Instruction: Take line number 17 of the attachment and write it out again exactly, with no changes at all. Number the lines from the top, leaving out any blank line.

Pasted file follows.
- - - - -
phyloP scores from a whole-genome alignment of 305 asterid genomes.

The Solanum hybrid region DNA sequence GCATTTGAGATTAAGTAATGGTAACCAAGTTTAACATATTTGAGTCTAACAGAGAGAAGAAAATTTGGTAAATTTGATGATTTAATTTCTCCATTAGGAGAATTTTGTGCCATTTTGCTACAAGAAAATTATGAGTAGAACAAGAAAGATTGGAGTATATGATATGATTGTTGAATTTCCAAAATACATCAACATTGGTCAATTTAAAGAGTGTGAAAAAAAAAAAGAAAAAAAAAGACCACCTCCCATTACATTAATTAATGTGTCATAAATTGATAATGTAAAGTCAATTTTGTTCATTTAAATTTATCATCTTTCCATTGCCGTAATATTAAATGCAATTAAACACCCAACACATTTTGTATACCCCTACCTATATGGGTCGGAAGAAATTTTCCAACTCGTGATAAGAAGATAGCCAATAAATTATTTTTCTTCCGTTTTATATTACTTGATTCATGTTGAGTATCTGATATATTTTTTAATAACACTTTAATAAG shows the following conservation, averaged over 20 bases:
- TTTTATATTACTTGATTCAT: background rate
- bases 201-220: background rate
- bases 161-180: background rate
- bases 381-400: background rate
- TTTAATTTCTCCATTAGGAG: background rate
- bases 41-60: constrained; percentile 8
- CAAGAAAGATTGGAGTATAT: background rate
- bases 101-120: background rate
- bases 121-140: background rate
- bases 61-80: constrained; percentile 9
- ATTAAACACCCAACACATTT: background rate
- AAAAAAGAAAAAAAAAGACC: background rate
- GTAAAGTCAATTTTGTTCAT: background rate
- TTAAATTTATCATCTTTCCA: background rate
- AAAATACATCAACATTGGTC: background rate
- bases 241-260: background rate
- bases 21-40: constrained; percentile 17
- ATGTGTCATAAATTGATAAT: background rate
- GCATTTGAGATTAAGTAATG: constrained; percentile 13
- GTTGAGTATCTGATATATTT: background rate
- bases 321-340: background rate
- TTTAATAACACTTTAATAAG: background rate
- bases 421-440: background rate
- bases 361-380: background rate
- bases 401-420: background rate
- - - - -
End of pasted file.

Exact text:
- AAAATACATCAACATTGGTC: background rate